this is nothing else but sorrow of heart; this is not owing to any bodily disease or pain, but some inward trouble of mind; or "wickedness of heart" (p), some ill design in his mind, which being conscious of, and thoughtful about, was discovered in his countenance; he suspected, as Jarchi intimates, a design to kill him, by putting poison into his cup:

then I was very sore afraid; lest the king should have suspicion of an ill design on him; or lest, since he must be obliged to give the true reason, he should not succeed in his request, it being so large, and perhaps many about the king were no friends to the Jews.

(p) , Sept. "malum nescio quod in corde tuo est", V. L.

Wherefore the king said unto me, Why is thy countenance sad, seeing thou art not sick? this is nothing else but sorrow of heart. Then I was very sore afraid,
2. Wherefore] R.V. And.

sad] The Hebrew adjective which means literally ‘bad’ is used constantly in this sense, just as we speak of ‘bad news’ when we mean ‘sad news.’ For this usage cf. Genesis 40:7 ‘sadly,’ Proverbs 25:20 ‘an heavy heart.’

sorrow of heart] The substantive, being derived from the same root as the adjective ‘sad,’ had better have been rendered ‘sadness,’ to bring out the antithesis between ‘countenance’ and ‘heart.’ It is so rendered in Ecclesiastes 7:3, ‘the sadness of the countenance.’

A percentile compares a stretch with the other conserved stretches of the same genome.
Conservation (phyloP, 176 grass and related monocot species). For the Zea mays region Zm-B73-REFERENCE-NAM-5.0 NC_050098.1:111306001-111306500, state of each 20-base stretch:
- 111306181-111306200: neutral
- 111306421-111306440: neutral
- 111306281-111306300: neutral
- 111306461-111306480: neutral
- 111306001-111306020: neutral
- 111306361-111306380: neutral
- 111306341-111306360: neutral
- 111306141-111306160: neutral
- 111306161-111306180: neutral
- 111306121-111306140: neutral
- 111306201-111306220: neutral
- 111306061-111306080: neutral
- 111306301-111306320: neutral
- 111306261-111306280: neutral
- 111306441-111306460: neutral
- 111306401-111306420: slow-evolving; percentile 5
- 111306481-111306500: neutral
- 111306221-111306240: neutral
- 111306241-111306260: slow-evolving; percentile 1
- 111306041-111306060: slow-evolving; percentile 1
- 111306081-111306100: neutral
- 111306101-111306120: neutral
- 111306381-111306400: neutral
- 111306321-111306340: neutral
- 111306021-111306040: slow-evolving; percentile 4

Then I was very sore afraid] See note on Nehemiah 2:1. Nehemiah’s fear was very natural. The long-expected and dreaded moment had come, on which he was to plead his people’s cause. Their destiny and perhaps his own life depended upon his success. The capricious temper of Persian kings was well known. Artaxerxes may very probably have been prejudiced against the Jews by such complaints as had occasioned the disastrous edict of Ezra 4:17-22.Verse 2. - The king said unto me, Why is thy countenance sad? This "kindly question" put by the great king to his humble retainer is his best claim to the favourable judgment of later ages. History puts him before us as a weak monarch, one who could compromise the royal dignity by making terms with a revolted subject, while he disgraced it by breaking faith with a conquered enemy. But if weak as a king, as a man he was kind-hearted and gentle. Few Persian monarchs would have been sufficiently interested in their attendants to notice whether they were sad or no; fewer still would have shown sympathy on such an occasion. A Xerxes might have ordered the culprit to instant execution. Longimanus feels compassion, and wishes to assuage the grief of his servant. Then I was very sore afraid. Notwithstanding the king's kind and compassionate words, Nehemiah feels his danger. He has looked sad in the king's presence. He is about to ask permission to quit the court. These are both sins against the fundamental doctrine of Persian court life, that to bask in the light of the royal countenance is the height of felicity. Will the king be displeased, refuse his request, dismiss him from his post, cast him into prison, or will he pardon his rudeness and allow his request? We have dealt very corruptly against Thee. חבל is the inf. constr. instead of the infin. abs., which, before the finite verb, and by reason of its close connection therewith, becomes the infin. constr., like אהיה היות, Psalm 50:21; comp. Ewald, 240, c. The dealing corruptly against God consists in not having kept the commandments, statutes, and judgments of the law.